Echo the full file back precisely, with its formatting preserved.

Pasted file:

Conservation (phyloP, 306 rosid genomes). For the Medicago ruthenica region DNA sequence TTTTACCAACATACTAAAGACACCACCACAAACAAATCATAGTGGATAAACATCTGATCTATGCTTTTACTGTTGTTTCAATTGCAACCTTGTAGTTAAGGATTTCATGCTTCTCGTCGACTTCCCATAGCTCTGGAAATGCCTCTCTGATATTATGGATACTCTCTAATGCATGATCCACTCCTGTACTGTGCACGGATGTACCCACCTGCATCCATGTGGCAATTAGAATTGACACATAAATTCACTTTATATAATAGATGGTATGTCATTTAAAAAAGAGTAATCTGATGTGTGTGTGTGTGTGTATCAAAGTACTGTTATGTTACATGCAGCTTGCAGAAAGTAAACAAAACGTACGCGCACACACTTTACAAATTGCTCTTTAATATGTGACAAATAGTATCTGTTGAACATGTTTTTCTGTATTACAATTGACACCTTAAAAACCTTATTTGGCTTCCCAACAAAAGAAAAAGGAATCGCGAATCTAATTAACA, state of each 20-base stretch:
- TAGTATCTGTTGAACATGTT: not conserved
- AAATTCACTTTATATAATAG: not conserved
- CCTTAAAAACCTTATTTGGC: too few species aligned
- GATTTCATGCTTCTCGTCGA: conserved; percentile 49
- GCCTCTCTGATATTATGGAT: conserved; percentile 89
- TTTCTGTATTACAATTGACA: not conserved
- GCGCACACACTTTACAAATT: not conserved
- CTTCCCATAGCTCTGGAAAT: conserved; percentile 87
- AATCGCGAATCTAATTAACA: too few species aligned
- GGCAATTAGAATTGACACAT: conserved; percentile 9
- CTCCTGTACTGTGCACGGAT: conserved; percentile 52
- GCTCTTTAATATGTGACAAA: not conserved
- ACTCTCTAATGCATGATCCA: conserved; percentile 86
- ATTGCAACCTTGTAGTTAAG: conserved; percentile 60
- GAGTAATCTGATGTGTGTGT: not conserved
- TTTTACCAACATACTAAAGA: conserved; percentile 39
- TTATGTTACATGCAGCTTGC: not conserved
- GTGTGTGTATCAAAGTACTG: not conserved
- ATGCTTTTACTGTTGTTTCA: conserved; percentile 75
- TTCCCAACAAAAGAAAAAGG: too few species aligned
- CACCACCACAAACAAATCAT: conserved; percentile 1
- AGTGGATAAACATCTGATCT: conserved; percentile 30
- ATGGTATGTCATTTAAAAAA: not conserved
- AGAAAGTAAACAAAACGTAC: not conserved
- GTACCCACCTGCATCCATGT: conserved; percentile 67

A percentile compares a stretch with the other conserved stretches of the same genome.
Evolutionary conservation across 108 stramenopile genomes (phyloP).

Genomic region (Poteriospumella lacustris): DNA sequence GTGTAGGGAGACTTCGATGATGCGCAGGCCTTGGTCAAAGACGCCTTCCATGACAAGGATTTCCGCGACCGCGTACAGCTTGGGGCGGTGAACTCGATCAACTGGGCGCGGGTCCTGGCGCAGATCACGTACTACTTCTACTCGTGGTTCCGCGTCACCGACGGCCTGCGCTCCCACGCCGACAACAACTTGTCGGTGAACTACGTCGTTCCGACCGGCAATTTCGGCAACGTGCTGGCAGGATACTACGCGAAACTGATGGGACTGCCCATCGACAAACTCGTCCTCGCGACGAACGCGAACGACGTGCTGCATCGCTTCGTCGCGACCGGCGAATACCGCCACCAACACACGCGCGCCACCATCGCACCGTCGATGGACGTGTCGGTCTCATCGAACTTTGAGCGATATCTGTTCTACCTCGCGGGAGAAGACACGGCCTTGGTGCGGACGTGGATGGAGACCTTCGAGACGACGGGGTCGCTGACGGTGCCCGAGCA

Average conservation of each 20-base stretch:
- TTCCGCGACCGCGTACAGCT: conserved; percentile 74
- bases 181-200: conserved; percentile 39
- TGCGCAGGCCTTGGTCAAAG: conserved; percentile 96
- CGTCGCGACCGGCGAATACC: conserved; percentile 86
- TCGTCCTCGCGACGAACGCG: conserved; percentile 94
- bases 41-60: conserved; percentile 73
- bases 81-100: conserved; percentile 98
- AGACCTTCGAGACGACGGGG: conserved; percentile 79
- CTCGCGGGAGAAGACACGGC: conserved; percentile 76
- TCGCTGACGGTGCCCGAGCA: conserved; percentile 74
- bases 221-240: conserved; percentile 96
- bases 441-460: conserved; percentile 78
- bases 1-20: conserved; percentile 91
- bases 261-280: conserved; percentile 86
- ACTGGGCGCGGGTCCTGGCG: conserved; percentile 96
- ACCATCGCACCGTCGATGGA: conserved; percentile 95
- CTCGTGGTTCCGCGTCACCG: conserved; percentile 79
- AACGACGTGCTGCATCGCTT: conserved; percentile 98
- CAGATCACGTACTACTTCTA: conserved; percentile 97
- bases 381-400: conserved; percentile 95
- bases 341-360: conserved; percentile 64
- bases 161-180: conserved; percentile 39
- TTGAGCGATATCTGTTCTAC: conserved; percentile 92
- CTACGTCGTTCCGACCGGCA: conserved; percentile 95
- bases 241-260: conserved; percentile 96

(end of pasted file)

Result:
Conservation (phyloP, 306 rosid genomes). For the Medicago ruthenica region DNA sequence TTTTACCAACATACTAAAGACACCACCACAAACAAATCATAGTGGATAAACATCTGATCTATGCTTTTACTGTTGTTTCAATTGCAACCTTGTAGTTAAGGATTTCATGCTTCTCGTCGACTTCCCATAGCTCTGGAAATGCCTCTCTGATATTATGGATACTCTCTAATGCATGATCCACTCCTGTACTGTGCACGGATGTACCCACCTGCATCCATGTGGCAATTAGAATTGACACATAAATTCACTTTATATAATAGATGGTATGTCATTTAAAAAAGAGTAATCTGATGTGTGTGTGTGTGTGTATCAAAGTACTGTTATGTTACATGCAGCTTGCAGAAAGTAAACAAAACGTACGCGCACACACTTTACAAATTGCTCTTTAATATGTGACAAATAGTATCTGTTGAACATGTTTTTCTGTATTACAATTGACACCTTAAAAACCTTATTTGGCTTCCCAACAAAAGAAAAAGGAATCGCGAATCTAATTAACA, state of each 20-base stretch:
- TAGTATCTGTTGAACATGTT: not conserved
- AAATTCACTTTATATAATAG: not conserved
- CCTTAAAAACCTTATTTGGC: too few species aligned
- GATTTCATGCTTCTCGTCGA: conserved; percentile 49
- GCCTCTCTGATATTATGGAT: conserved; percentile 89
- TTTCTGTATTACAATTGACA: not conserved
- GCGCACACACTTTACAAATT: not conserved
- CTTCCCATAGCTCTGGAAAT: conserved; percentile 87
- AATCGCGAATCTAATTAACA: too few species aligned
- GGCAATTAGAATTGACACAT: conserved; percentile 9
- CTCCTGTACTGTGCACGGAT: conserved; percentile 52
- GCTCTTTAATATGTGACAAA: not conserved
- ACTCTCTAATGCATGATCCA: conserved; percentile 86
- ATTGCAACCTTGTAGTTAAG: conserved; percentile 60
- GAGTAATCTGATGTGTGTGT: not conserved
- TTTTACCAACATACTAAAGA: conserved; percentile 39
- TTATGTTACATGCAGCTTGC: not conserved
- GTGTGTGTATCAAAGTACTG: not conserved
- ATGCTTTTACTGTTGTTTCA: conserved; percentile 75
- TTCCCAACAAAAGAAAAAGG: too few species aligned
- CACCACCACAAACAAATCAT: conserved; percentile 1
- AGTGGATAAACATCTGATCT: conserved; percentile 30
- ATGGTATGTCATTTAAAAAA: not conserved
- AGAAAGTAAACAAAACGTAC: not conserved
- GTACCCACCTGCATCCATGT: conserved; percentile 67

A percentile compares a stretch with the other conserved stretches of the same genome.
Evolutionary conservation across 108 stramenopile genomes (phyloP).

Genomic region (Poteriospumella lacustris): DNA sequence GTGTAGGGAGACTTCGATGATGCGCAGGCCTTGGTCAAAGACGCCTTCCATGACAAGGATTTCCGCGACCGCGTACAGCTTGGGGCGGTGAACTCGATCAACTGGGCGCGGGTCCTGGCGCAGATCACGTACTACTTCTACTCGTGGTTCCGCGTCACCGACGGCCTGCGCTCCCACGCCGACAACAACTTGTCGGTGAACTACGTCGTTCCGACCGGCAATTTCGGCAACGTGCTGGCAGGATACTACGCGAAACTGATGGGACTGCCCATCGACAAACTCGTCCTCGCGACGAACGCGAACGACGTGCTGCATCGCTTCGTCGCGACCGGCGAATACCGCCACCAACACACGCGCGCCACCATCGCACCGTCGATGGACGTGTCGGTCTCATCGAACTTTGAGCGATATCTGTTCTACCTCGCGGGAGAAGACACGGCCTTGGTGCGGACGTGGATGGAGACCTTCGAGACGACGGGGTCGCTGACGGTGCCCGAGCA

Average conservation of each 20-base stretch:
- TTCCGCGACCGCGTACAGCT: conserved; percentile 74
- bases 181-200: conserved; percentile 39
- TGCGCAGGCCTTGGTCAAAG: conserved; percentile 96
- CGTCGCGACCGGCGAATACC: conserved; percentile 86
- TCGTCCTCGCGACGAACGCG: conserved; percentile 94
- bases 41-60: conserved; percentile 73
- bases 81-100: conserved; percentile 98
- AGACCTTCGAGACGACGGGG: conserved; percentile 79
- CTCGCGGGAGAAGACACGGC: conserved; percentile 76
- TCGCTGACGGTGCCCGAGCA: conserved; percentile 74
- bases 221-240: conserved; percentile 96
- bases 441-460: conserved; percentile 78
- bases 1-20: conserved; percentile 91
- bases 261-280: conserved; percentile 86
- ACTGGGCGCGGGTCCTGGCG: conserved; percentile 96
- ACCATCGCACCGTCGATGGA: conserved; percentile 95
- CTCGTGGTTCCGCGTCACCG: conserved; percentile 79
- AACGACGTGCTGCATCGCTT: conserved; percentile 98
- CAGATCACGTACTACTTCTA: conserved; percentile 97
- bases 381-400: conserved; percentile 95
- bases 341-360: conserved; percentile 64
- bases 161-180: conserved; percentile 39
- TTGAGCGATATCTGTTCTAC: conserved; percentile 92
- CTACGTCGTTCCGACCGGCA: conserved; percentile 95
- bases 241-260: conserved; percentile 96